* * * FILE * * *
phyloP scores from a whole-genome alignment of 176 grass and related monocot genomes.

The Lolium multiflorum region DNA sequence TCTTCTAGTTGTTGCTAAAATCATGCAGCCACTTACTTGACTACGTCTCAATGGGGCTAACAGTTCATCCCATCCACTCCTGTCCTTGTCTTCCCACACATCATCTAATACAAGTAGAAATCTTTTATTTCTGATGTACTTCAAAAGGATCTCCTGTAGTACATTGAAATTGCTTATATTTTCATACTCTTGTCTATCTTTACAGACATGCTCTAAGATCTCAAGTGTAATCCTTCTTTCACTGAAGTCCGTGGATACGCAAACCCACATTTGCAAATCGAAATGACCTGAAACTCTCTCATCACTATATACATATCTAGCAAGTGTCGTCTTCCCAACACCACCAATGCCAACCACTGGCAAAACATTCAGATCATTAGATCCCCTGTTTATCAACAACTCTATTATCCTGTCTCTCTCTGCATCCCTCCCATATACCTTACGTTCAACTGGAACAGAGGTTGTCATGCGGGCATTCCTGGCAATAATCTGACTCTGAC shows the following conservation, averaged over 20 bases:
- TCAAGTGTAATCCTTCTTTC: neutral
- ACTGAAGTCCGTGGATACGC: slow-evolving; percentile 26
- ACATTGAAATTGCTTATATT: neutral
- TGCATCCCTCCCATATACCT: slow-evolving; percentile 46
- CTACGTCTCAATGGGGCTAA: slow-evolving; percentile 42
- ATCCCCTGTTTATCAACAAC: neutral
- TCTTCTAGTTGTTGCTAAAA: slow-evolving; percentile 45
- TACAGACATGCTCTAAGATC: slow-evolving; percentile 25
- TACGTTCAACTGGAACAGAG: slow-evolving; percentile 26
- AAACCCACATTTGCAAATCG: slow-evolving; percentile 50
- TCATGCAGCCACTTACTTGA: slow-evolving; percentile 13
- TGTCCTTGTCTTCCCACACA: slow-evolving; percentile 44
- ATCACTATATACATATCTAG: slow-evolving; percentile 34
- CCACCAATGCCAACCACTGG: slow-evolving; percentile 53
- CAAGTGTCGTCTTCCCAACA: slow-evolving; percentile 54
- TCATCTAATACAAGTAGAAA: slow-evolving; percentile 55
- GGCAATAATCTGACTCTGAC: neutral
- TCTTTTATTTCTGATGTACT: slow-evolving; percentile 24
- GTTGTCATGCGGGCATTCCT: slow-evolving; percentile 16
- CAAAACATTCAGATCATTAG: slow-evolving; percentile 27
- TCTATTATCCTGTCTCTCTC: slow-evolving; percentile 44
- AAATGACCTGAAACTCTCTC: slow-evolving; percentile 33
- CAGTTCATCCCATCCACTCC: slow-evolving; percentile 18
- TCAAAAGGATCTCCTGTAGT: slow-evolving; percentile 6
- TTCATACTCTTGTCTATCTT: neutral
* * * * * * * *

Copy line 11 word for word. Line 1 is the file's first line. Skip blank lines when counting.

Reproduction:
- TACGTTCAACTGGAACAGAG: slow-evolving; percentile 26